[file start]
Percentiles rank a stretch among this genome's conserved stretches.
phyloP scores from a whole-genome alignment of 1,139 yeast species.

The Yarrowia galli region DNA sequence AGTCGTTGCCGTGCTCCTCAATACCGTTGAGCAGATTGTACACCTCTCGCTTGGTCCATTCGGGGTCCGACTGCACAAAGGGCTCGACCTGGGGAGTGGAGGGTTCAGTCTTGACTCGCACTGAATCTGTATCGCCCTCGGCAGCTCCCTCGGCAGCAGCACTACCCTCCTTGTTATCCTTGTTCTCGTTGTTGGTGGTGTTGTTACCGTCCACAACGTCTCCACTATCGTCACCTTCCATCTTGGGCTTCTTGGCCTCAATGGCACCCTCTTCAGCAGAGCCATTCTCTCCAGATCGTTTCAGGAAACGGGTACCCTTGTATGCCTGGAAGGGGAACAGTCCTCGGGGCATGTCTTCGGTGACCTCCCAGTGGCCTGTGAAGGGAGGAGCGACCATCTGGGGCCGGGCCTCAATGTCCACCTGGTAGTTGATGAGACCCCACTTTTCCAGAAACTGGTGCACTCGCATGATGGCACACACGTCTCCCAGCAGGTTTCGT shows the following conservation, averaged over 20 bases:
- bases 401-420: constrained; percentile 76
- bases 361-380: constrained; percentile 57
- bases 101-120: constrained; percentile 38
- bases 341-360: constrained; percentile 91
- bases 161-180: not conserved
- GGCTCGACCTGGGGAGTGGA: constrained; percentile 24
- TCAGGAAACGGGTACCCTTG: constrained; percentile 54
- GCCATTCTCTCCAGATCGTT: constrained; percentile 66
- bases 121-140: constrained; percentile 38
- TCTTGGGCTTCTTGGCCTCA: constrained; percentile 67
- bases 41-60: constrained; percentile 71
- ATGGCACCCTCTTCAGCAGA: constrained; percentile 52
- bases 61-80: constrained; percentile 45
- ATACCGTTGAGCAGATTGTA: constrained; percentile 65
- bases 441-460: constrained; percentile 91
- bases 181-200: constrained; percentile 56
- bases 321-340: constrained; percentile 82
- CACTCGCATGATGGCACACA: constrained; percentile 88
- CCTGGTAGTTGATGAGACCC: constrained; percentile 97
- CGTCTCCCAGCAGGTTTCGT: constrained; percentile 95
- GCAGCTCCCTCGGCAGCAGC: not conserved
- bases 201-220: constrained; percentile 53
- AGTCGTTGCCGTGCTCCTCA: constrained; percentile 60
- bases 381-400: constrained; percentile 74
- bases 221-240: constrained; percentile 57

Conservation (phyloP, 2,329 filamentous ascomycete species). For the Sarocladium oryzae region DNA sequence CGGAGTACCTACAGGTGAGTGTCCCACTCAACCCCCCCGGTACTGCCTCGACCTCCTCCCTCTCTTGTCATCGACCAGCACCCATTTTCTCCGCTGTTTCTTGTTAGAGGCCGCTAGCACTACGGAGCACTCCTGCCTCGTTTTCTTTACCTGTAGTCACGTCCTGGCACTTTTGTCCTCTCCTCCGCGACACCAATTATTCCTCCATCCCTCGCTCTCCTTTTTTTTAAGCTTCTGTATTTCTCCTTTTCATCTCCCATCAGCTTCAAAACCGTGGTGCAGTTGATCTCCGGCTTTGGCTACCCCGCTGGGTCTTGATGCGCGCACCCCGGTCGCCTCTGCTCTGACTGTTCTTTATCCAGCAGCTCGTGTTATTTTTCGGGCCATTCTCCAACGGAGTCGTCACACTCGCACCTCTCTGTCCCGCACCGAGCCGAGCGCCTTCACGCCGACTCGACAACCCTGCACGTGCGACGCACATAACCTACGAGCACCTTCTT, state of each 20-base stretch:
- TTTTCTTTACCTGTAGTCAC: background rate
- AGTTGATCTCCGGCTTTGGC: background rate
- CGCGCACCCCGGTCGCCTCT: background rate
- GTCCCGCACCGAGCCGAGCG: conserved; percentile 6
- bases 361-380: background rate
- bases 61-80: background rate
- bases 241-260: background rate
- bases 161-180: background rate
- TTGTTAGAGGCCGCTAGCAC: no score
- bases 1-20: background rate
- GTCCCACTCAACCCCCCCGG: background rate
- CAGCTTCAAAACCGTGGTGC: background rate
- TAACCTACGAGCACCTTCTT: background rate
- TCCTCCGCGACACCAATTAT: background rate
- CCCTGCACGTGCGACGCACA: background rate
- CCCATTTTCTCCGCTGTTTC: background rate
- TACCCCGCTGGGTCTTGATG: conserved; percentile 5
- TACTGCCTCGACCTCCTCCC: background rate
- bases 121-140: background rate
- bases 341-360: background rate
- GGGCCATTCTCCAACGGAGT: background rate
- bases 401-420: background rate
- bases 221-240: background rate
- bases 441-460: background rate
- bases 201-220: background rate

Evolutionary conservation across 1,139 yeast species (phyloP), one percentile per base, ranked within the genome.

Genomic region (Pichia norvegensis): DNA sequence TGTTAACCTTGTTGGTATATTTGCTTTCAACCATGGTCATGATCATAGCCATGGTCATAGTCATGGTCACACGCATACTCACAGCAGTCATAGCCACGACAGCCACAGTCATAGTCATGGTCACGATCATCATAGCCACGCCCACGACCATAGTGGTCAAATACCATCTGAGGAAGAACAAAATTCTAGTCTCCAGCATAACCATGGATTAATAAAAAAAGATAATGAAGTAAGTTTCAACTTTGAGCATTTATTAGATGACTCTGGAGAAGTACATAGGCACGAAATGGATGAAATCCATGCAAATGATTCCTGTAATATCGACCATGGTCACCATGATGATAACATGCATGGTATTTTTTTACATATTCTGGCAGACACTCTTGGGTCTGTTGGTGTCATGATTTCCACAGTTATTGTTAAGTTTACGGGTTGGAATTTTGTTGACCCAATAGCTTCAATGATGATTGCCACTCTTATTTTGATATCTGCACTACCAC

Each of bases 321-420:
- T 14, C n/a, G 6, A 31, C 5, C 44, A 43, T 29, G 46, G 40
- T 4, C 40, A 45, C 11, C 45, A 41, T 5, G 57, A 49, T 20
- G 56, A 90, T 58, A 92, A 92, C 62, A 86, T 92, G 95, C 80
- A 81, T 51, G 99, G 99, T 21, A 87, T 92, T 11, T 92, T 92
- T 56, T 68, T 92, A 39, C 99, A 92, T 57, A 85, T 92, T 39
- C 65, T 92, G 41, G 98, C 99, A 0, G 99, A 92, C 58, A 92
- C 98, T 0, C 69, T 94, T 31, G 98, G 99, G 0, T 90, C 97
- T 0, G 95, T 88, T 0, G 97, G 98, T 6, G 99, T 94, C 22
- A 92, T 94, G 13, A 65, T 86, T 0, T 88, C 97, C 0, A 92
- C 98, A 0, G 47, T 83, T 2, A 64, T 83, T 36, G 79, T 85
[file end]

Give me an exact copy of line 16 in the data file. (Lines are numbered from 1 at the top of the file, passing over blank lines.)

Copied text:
- bases 61-80: constrained; percentile 45